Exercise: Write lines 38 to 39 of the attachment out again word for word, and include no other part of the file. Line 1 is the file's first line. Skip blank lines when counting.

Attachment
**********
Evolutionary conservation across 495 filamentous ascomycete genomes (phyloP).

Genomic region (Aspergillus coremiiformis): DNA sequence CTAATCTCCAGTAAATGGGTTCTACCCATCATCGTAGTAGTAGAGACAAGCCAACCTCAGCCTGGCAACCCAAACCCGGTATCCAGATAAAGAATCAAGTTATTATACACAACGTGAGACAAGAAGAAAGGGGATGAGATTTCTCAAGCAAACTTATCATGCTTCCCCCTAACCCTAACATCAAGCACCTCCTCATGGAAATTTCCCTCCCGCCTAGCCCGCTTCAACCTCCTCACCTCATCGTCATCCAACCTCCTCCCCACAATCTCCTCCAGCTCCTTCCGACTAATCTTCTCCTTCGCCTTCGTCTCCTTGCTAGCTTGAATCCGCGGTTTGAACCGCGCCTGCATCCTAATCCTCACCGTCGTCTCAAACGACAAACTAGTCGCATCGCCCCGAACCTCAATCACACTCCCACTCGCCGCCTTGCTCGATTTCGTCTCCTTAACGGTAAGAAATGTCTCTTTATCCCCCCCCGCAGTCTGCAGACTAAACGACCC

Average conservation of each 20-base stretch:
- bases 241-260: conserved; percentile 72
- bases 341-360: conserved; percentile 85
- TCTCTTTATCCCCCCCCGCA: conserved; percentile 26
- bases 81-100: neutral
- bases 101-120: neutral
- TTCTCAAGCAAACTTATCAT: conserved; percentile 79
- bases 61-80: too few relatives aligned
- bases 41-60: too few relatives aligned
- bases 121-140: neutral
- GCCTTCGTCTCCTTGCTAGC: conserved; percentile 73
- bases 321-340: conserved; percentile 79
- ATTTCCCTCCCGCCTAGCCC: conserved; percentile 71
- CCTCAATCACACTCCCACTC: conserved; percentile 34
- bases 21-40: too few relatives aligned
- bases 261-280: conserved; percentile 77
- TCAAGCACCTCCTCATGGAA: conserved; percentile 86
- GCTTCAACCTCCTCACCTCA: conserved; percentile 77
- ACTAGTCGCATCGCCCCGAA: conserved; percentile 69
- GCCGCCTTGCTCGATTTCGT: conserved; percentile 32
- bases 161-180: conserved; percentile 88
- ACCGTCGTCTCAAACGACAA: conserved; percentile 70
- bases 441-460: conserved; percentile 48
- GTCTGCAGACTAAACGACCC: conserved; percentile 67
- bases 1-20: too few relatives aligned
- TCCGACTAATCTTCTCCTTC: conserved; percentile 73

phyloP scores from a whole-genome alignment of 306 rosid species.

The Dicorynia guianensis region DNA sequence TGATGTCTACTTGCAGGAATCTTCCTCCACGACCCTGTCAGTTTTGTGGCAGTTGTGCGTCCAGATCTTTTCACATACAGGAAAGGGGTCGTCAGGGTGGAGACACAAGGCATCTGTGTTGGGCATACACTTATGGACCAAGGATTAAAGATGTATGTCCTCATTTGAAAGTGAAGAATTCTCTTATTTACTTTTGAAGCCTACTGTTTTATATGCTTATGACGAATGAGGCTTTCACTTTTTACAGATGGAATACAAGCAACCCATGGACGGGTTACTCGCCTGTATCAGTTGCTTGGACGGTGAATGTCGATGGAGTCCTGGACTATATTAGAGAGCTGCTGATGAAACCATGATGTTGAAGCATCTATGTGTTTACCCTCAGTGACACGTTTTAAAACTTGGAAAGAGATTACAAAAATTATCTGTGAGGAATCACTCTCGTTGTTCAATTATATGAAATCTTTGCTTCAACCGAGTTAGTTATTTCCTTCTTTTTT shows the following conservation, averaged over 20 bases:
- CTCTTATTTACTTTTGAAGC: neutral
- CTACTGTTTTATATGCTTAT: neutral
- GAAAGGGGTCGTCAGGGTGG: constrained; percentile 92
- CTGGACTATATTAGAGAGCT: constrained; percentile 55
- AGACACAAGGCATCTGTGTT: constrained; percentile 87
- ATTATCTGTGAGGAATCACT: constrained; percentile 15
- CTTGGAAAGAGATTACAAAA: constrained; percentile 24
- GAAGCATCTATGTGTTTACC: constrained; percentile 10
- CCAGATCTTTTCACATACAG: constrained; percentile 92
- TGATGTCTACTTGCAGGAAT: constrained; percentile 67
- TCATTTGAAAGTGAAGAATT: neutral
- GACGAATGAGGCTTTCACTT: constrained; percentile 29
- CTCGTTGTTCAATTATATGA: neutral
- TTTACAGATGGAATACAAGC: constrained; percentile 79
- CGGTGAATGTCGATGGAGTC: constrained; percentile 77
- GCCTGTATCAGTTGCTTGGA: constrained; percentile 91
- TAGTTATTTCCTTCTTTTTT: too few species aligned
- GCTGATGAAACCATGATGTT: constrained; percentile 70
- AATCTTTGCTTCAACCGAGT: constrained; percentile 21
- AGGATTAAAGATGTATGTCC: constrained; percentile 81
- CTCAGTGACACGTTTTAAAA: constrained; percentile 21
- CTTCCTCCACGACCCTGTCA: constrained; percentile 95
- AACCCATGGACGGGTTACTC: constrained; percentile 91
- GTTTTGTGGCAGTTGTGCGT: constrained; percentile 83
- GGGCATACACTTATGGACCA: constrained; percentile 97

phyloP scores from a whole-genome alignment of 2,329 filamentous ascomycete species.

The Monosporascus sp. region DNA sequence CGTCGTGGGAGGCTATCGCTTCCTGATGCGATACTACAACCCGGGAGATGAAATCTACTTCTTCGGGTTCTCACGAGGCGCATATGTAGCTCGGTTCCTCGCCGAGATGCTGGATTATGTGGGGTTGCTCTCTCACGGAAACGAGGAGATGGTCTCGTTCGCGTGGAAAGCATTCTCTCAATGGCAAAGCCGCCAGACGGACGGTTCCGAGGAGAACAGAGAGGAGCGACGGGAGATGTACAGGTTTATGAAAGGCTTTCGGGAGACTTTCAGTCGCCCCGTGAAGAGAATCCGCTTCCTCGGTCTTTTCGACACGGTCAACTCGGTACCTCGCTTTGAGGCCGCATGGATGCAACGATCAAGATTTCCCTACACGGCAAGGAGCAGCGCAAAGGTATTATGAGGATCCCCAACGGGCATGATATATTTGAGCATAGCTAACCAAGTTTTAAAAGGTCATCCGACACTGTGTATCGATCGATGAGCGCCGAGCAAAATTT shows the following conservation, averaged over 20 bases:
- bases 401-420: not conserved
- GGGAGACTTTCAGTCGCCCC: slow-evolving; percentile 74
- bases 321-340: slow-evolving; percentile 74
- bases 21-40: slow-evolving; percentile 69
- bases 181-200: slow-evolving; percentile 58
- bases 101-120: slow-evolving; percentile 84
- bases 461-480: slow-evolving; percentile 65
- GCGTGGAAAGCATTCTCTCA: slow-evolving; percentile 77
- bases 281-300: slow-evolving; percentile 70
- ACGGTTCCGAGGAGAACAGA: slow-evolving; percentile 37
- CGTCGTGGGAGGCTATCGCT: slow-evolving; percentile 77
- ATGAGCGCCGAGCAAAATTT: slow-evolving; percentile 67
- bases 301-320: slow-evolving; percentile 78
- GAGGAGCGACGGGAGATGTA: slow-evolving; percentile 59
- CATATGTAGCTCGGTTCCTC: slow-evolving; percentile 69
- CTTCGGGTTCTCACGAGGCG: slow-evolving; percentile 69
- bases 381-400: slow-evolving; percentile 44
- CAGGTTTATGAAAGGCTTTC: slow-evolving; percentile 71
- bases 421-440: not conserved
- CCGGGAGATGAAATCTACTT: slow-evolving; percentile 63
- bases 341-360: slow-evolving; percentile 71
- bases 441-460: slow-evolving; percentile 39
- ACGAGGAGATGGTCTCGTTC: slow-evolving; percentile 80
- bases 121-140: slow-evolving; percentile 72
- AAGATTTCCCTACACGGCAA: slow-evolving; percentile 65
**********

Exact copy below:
- GAAGCATCTATGTGTTTACC: constrained; percentile 10
- CCAGATCTTTTCACATACAG: constrained; percentile 92